Still in publisher’s original shrinkwrap.
- Oversize at 7¾ × 12¾ inches.
- Two- and four-color printing throughout on 125gsm Canaletto paper.
- New introduction by Laird Barron.
- Full color wraparound dustjacket by Thomas Ehretsmann.
- Six original color interiors by Thomas Ehretsmann.
- Black & white spot illustrations by Jason C. Eckhardt.
- Full Dutch cloth with three-color stamping on spine and blind stamp on front board.
- Printed endpapers.
- Top-edge stain.
- Ribbon marker, head and tail bands.
- Afterword by Laurence Hyman, Shirley Jackson’s son.
- Two-color German cloth slipcase, stamped on spine, lined with special paper.
- Acrylic image on front of slipcase.
- Mylar dustjacket protector, 1.5mil, already applied!
- Published August 2023.
- Each copy is signed by Laird Barron, Thomas Ehretsmann, and Jason C. Eckhardt
Published by Centipede Press
About this book:
When you were a kid, did you ever wonder about that foreboding house down the block? How it garnered a reputation of soul-churning evil, all based on accusation and suspicion? The very one you and your friends never dared step near, not even to fetch a mis-thrown ball, believing in the hokum everyone else did? If so, then you’ve come to the right place!
The Blackwood residence is that menacing house, a citadel set apart from the conforming ire of its small, conservative Vermont town. One bereft of neighborly compassion but also one that wields a mystery and mischievousness that fuels its opposition. Though, even if there is truth to the hearsay, at what price does it cost its occupants, or even the town, their dignity?
Residing within that fortress of isolation are the teenage Mary Katherine “Merricat” Blackwood, her older agoraphobic sister, Constance, their wheelchair bound uncle, Julian, and their doting cat, Jonas. Mary serves as the caretaker, only leaving the residence for a trip or two to the local grocery store. Like her family, she enjoys the solitude and seclusion their home brings. For on the outside, the town grows with contempt, knowing all about their troubled past that gossip loves to blossom.
Their parents, John and Ellen, Aunt Dorothy, and younger brother, Thomas, once lived there. But it’s been six years since their passing; rather, their poisoning. And the court of public opinion rules as it sees fit. The sisters are always in their crosshairs.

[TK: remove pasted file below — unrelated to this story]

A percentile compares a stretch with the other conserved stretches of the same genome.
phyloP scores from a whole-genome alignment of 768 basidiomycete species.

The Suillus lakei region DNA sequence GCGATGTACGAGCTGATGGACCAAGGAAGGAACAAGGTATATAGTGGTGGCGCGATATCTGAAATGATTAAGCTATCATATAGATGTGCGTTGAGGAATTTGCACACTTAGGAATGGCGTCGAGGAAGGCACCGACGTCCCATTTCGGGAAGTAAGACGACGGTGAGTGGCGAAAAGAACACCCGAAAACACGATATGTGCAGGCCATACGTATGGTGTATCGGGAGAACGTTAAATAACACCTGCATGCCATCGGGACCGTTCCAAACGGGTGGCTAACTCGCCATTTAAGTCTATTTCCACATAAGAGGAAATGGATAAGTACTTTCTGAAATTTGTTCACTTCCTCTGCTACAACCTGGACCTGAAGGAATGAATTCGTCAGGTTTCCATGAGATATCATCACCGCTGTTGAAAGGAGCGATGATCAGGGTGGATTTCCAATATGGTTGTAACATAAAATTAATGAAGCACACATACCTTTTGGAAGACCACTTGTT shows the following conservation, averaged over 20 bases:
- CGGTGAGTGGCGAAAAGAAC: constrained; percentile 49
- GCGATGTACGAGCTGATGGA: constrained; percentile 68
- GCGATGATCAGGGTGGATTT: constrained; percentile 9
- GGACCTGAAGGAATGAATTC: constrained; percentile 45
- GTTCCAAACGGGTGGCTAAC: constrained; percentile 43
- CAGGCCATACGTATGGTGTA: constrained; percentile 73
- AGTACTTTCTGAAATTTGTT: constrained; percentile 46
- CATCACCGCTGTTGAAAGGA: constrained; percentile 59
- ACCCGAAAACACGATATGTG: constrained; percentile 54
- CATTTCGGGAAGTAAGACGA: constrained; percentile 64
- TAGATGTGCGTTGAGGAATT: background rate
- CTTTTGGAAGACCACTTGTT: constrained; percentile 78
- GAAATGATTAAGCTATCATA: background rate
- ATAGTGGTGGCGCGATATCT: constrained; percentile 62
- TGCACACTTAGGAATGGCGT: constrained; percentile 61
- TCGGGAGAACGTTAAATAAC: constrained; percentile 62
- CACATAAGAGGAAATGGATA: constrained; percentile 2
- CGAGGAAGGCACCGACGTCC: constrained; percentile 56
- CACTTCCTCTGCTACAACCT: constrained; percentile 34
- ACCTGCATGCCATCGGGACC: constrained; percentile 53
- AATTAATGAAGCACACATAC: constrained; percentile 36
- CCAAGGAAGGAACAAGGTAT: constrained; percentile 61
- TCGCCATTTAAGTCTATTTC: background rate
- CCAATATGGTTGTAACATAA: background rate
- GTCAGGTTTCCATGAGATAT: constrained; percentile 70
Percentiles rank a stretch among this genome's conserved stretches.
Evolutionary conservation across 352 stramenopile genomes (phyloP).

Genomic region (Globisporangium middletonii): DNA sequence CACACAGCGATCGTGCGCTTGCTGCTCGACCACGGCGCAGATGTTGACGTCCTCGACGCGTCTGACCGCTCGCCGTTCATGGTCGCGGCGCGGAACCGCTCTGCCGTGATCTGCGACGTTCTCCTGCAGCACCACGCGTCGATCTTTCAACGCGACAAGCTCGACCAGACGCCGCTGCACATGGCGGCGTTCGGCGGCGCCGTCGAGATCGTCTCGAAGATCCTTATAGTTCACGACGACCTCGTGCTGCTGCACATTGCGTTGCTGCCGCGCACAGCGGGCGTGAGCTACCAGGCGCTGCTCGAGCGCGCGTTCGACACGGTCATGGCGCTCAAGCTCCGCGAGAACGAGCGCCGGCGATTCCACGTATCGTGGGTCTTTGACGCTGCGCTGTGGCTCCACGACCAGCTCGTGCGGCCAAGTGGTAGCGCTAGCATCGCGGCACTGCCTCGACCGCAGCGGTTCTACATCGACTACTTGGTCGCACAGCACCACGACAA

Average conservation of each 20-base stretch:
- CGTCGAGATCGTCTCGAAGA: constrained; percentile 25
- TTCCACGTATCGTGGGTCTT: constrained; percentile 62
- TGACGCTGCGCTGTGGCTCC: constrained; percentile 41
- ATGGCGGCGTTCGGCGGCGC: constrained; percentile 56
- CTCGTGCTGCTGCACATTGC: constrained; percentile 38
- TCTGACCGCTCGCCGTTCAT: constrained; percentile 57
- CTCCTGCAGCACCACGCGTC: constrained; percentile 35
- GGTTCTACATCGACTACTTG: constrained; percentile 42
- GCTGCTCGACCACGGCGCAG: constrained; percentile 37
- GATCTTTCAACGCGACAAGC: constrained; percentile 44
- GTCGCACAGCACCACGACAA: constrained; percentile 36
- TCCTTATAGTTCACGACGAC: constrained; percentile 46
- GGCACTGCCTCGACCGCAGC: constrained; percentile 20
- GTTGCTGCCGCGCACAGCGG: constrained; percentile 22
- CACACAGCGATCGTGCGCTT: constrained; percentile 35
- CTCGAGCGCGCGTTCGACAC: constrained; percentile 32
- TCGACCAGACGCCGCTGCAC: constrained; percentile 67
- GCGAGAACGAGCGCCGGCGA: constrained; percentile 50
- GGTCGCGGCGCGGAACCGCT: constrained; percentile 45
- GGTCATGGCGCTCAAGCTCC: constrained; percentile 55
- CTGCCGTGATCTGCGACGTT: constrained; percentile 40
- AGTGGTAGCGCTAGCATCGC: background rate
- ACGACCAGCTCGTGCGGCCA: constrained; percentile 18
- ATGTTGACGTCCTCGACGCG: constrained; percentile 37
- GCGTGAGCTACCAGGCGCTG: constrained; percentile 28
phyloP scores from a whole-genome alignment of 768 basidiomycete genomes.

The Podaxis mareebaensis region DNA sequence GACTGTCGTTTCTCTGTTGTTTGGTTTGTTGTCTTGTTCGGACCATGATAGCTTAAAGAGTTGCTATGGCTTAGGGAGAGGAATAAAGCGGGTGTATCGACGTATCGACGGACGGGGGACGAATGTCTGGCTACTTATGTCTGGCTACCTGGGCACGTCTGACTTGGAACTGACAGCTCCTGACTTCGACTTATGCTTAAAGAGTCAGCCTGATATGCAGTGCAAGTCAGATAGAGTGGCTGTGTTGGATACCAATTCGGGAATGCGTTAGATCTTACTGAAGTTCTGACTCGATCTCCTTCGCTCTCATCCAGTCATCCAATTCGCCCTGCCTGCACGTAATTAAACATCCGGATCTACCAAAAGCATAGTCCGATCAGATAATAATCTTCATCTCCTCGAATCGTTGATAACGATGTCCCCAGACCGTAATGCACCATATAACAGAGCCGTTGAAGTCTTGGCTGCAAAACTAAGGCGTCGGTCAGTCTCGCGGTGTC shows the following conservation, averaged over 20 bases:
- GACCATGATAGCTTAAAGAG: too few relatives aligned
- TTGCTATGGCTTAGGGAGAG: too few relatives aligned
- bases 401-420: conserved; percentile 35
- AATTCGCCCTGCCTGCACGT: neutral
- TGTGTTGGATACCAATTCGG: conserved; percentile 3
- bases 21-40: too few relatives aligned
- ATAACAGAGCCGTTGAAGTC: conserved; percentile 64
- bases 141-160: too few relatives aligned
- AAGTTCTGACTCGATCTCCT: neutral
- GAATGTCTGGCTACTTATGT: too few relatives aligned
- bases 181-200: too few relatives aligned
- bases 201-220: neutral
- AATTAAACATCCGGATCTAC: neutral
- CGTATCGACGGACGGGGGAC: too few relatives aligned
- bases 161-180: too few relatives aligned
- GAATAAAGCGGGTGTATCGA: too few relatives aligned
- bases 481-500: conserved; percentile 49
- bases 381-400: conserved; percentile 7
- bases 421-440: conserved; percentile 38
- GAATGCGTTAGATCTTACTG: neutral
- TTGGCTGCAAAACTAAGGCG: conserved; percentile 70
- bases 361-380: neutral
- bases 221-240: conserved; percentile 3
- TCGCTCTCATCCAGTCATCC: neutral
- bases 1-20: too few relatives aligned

Now, their pipe-smoking cousin, Charles, has paid them a visit, bringing with him an air of deceitful charm. Constance may have taken the bait, but Mary senses an alarming presence — one she can’t seem to expel. And the watchful eyes of the outside world are just a little too pleased with the outcome.
We Have Always Lived in the Castle is Shirley Jackson’s ode to the other. A love letter to all the squares who resist squeezing to fit the round hole. She’ll make you think twice before you offer that next stink eye or snide comment. Because you really don’t know who’s on the other side of that cherubic glare, or what they’ve had to endure. Even worse, you don’t know what they’re capable of. As Jackson’s swan song, the novel serves as a fitting end to a career that influenced countless authors and mortified even more readers.
Our forthcoming edition of Shirley Jackson’s We Have Always Lived in the Castle will be an oversize (7¾ × 12¾ inches) edition with the following features:
Six color interiors, endpapers, and dustjacket by artist Thomas Ehretsmann, and numerous black & white spot illustrations by Jason C. Eckhardt. New introduction by Laird Barron. New afterword by Laurence Hyman, Shirley Jackson’s son. Printed endpapers, capped cloth slipcase, top-edge stain and ribbon marker, hand-tipped illustrations, heavy paper, and other extras. Each copy is signed by Laird Barron, Thomas Ehretsmann, and Jason C. Eckhardt.